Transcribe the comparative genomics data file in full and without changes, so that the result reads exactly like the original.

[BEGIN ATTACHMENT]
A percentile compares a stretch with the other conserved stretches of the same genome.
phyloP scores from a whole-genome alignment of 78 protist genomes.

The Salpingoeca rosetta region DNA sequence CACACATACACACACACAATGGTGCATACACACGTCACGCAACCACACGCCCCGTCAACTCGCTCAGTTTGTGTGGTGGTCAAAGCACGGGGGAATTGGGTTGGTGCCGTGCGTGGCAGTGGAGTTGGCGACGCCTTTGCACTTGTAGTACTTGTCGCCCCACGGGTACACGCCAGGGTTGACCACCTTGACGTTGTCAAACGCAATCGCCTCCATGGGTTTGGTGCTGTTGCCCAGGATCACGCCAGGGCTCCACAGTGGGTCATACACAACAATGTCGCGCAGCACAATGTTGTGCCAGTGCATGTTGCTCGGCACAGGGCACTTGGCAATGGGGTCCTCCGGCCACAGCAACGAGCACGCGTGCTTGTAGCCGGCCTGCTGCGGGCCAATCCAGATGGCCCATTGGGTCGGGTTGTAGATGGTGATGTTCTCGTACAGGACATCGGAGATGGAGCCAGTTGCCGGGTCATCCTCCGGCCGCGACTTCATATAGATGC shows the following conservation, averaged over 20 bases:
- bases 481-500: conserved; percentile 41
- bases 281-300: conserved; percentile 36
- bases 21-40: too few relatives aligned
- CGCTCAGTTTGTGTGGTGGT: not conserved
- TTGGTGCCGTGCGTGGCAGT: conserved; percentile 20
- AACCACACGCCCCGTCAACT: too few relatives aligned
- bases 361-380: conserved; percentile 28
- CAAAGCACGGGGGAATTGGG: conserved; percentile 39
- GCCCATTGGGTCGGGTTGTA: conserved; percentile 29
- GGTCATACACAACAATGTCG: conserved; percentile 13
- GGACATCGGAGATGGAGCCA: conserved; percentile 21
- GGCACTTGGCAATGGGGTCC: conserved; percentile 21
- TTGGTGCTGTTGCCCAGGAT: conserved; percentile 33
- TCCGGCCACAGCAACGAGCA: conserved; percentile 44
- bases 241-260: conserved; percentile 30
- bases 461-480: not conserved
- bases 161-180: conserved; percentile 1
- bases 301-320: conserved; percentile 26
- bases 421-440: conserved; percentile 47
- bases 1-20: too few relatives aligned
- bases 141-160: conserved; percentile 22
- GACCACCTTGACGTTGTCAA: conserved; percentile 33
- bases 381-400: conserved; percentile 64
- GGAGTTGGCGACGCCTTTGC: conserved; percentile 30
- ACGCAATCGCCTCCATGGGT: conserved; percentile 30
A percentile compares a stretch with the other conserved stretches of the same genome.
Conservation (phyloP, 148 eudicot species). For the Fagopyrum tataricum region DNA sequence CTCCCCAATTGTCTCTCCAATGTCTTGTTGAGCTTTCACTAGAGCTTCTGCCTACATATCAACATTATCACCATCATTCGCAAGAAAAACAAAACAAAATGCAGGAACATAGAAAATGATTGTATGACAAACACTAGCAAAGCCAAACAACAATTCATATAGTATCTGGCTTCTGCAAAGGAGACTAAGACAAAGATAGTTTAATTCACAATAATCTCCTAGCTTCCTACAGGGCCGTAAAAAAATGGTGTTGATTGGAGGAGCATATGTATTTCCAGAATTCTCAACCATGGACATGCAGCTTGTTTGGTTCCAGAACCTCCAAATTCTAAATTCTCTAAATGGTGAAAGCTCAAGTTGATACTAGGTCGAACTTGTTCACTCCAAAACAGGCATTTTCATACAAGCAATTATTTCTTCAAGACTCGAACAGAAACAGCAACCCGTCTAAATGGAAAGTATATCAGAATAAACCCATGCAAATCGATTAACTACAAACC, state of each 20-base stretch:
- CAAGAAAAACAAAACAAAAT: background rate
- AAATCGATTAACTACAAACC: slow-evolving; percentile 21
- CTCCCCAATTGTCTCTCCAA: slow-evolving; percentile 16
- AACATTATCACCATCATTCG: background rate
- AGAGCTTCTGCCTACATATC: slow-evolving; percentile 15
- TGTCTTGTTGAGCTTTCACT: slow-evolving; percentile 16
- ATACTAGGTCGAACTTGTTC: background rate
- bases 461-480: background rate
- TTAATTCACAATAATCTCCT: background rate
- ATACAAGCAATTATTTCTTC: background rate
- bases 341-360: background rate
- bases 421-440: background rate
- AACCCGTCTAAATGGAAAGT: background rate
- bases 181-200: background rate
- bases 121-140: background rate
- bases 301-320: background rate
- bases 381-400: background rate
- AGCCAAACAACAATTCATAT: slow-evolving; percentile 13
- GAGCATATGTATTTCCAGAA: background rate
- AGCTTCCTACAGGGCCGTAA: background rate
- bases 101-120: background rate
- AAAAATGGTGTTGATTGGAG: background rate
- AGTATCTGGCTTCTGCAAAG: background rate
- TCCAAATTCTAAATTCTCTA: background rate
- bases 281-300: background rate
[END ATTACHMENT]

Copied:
A percentile compares a stretch with the other conserved stretches of the same genome.
phyloP scores from a whole-genome alignment of 78 protist genomes.

The Salpingoeca rosetta region DNA sequence CACACATACACACACACAATGGTGCATACACACGTCACGCAACCACACGCCCCGTCAACTCGCTCAGTTTGTGTGGTGGTCAAAGCACGGGGGAATTGGGTTGGTGCCGTGCGTGGCAGTGGAGTTGGCGACGCCTTTGCACTTGTAGTACTTGTCGCCCCACGGGTACACGCCAGGGTTGACCACCTTGACGTTGTCAAACGCAATCGCCTCCATGGGTTTGGTGCTGTTGCCCAGGATCACGCCAGGGCTCCACAGTGGGTCATACACAACAATGTCGCGCAGCACAATGTTGTGCCAGTGCATGTTGCTCGGCACAGGGCACTTGGCAATGGGGTCCTCCGGCCACAGCAACGAGCACGCGTGCTTGTAGCCGGCCTGCTGCGGGCCAATCCAGATGGCCCATTGGGTCGGGTTGTAGATGGTGATGTTCTCGTACAGGACATCGGAGATGGAGCCAGTTGCCGGGTCATCCTCCGGCCGCGACTTCATATAGATGC shows the following conservation, averaged over 20 bases:
- bases 481-500: conserved; percentile 41
- bases 281-300: conserved; percentile 36
- bases 21-40: too few relatives aligned
- CGCTCAGTTTGTGTGGTGGT: not conserved
- TTGGTGCCGTGCGTGGCAGT: conserved; percentile 20
- AACCACACGCCCCGTCAACT: too few relatives aligned
- bases 361-380: conserved; percentile 28
- CAAAGCACGGGGGAATTGGG: conserved; percentile 39
- GCCCATTGGGTCGGGTTGTA: conserved; percentile 29
- GGTCATACACAACAATGTCG: conserved; percentile 13
- GGACATCGGAGATGGAGCCA: conserved; percentile 21
- GGCACTTGGCAATGGGGTCC: conserved; percentile 21
- TTGGTGCTGTTGCCCAGGAT: conserved; percentile 33
- TCCGGCCACAGCAACGAGCA: conserved; percentile 44
- bases 241-260: conserved; percentile 30
- bases 461-480: not conserved
- bases 161-180: conserved; percentile 1
- bases 301-320: conserved; percentile 26
- bases 421-440: conserved; percentile 47
- bases 1-20: too few relatives aligned
- bases 141-160: conserved; percentile 22
- GACCACCTTGACGTTGTCAA: conserved; percentile 33
- bases 381-400: conserved; percentile 64
- GGAGTTGGCGACGCCTTTGC: conserved; percentile 30
- ACGCAATCGCCTCCATGGGT: conserved; percentile 30
A percentile compares a stretch with the other conserved stretches of the same genome.
Conservation (phyloP, 148 eudicot species). For the Fagopyrum tataricum region DNA sequence CTCCCCAATTGTCTCTCCAATGTCTTGTTGAGCTTTCACTAGAGCTTCTGCCTACATATCAACATTATCACCATCATTCGCAAGAAAAACAAAACAAAATGCAGGAACATAGAAAATGATTGTATGACAAACACTAGCAAAGCCAAACAACAATTCATATAGTATCTGGCTTCTGCAAAGGAGACTAAGACAAAGATAGTTTAATTCACAATAATCTCCTAGCTTCCTACAGGGCCGTAAAAAAATGGTGTTGATTGGAGGAGCATATGTATTTCCAGAATTCTCAACCATGGACATGCAGCTTGTTTGGTTCCAGAACCTCCAAATTCTAAATTCTCTAAATGGTGAAAGCTCAAGTTGATACTAGGTCGAACTTGTTCACTCCAAAACAGGCATTTTCATACAAGCAATTATTTCTTCAAGACTCGAACAGAAACAGCAACCCGTCTAAATGGAAAGTATATCAGAATAAACCCATGCAAATCGATTAACTACAAACC, state of each 20-base stretch:
- CAAGAAAAACAAAACAAAAT: background rate
- AAATCGATTAACTACAAACC: slow-evolving; percentile 21
- CTCCCCAATTGTCTCTCCAA: slow-evolving; percentile 16
- AACATTATCACCATCATTCG: background rate
- AGAGCTTCTGCCTACATATC: slow-evolving; percentile 15
- TGTCTTGTTGAGCTTTCACT: slow-evolving; percentile 16
- ATACTAGGTCGAACTTGTTC: background rate
- bases 461-480: background rate
- TTAATTCACAATAATCTCCT: background rate
- ATACAAGCAATTATTTCTTC: background rate
- bases 341-360: background rate
- bases 421-440: background rate
- AACCCGTCTAAATGGAAAGT: background rate
- bases 181-200: background rate
- bases 121-140: background rate
- bases 301-320: background rate
- bases 381-400: background rate
- AGCCAAACAACAATTCATAT: slow-evolving; percentile 13
- GAGCATATGTATTTCCAGAA: background rate
- AGCTTCCTACAGGGCCGTAA: background rate
- bases 101-120: background rate
- AAAAATGGTGTTGATTGGAG: background rate
- AGTATCTGGCTTCTGCAAAG: background rate
- TCCAAATTCTAAATTCTCTA: background rate
- bases 281-300: background rate